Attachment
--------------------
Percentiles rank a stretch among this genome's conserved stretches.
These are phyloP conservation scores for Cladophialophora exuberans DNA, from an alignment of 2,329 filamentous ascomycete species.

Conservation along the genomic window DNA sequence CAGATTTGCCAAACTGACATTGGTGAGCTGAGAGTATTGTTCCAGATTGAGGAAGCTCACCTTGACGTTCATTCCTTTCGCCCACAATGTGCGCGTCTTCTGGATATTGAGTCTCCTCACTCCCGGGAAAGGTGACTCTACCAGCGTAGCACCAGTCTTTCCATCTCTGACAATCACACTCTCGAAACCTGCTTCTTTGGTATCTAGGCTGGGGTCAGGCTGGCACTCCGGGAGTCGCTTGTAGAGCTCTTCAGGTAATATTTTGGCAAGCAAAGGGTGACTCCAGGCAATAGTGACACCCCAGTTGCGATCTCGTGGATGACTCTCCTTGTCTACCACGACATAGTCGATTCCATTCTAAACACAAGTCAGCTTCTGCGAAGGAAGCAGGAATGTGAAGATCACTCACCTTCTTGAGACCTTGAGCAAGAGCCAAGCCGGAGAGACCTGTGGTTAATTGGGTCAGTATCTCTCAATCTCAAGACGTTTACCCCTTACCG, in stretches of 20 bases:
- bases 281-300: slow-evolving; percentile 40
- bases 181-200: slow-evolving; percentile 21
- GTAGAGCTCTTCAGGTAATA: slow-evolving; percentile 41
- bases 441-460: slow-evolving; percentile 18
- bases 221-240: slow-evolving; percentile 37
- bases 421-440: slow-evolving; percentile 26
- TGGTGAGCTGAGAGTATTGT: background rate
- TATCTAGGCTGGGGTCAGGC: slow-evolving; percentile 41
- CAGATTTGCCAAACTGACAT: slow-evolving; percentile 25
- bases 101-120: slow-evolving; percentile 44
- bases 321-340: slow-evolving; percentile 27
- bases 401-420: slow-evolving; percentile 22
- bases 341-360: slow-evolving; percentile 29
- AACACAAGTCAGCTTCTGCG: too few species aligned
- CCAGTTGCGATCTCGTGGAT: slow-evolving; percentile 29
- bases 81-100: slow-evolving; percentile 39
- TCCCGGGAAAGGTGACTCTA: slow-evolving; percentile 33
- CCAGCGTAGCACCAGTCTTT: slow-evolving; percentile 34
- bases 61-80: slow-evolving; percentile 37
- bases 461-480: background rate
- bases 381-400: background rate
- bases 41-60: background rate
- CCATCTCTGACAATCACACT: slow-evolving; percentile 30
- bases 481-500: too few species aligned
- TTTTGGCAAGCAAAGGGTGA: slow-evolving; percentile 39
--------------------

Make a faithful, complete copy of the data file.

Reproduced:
Percentiles rank a stretch among this genome's conserved stretches.
These are phyloP conservation scores for Cladophialophora exuberans DNA, from an alignment of 2,329 filamentous ascomycete species.

Conservation along the genomic window DNA sequence CAGATTTGCCAAACTGACATTGGTGAGCTGAGAGTATTGTTCCAGATTGAGGAAGCTCACCTTGACGTTCATTCCTTTCGCCCACAATGTGCGCGTCTTCTGGATATTGAGTCTCCTCACTCCCGGGAAAGGTGACTCTACCAGCGTAGCACCAGTCTTTCCATCTCTGACAATCACACTCTCGAAACCTGCTTCTTTGGTATCTAGGCTGGGGTCAGGCTGGCACTCCGGGAGTCGCTTGTAGAGCTCTTCAGGTAATATTTTGGCAAGCAAAGGGTGACTCCAGGCAATAGTGACACCCCAGTTGCGATCTCGTGGATGACTCTCCTTGTCTACCACGACATAGTCGATTCCATTCTAAACACAAGTCAGCTTCTGCGAAGGAAGCAGGAATGTGAAGATCACTCACCTTCTTGAGACCTTGAGCAAGAGCCAAGCCGGAGAGACCTGTGGTTAATTGGGTCAGTATCTCTCAATCTCAAGACGTTTACCCCTTACCG, in stretches of 20 bases:
- bases 281-300: slow-evolving; percentile 40
- bases 181-200: slow-evolving; percentile 21
- GTAGAGCTCTTCAGGTAATA: slow-evolving; percentile 41
- bases 441-460: slow-evolving; percentile 18
- bases 221-240: slow-evolving; percentile 37
- bases 421-440: slow-evolving; percentile 26
- TGGTGAGCTGAGAGTATTGT: background rate
- TATCTAGGCTGGGGTCAGGC: slow-evolving; percentile 41
- CAGATTTGCCAAACTGACAT: slow-evolving; percentile 25
- bases 101-120: slow-evolving; percentile 44
- bases 321-340: slow-evolving; percentile 27
- bases 401-420: slow-evolving; percentile 22
- bases 341-360: slow-evolving; percentile 29
- AACACAAGTCAGCTTCTGCG: too few species aligned
- CCAGTTGCGATCTCGTGGAT: slow-evolving; percentile 29
- bases 81-100: slow-evolving; percentile 39
- TCCCGGGAAAGGTGACTCTA: slow-evolving; percentile 33
- CCAGCGTAGCACCAGTCTTT: slow-evolving; percentile 34
- bases 61-80: slow-evolving; percentile 37
- bases 461-480: background rate
- bases 381-400: background rate
- bases 41-60: background rate
- CCATCTCTGACAATCACACT: slow-evolving; percentile 30
- bases 481-500: too few species aligned
- TTTTGGCAAGCAAAGGGTGA: slow-evolving; percentile 39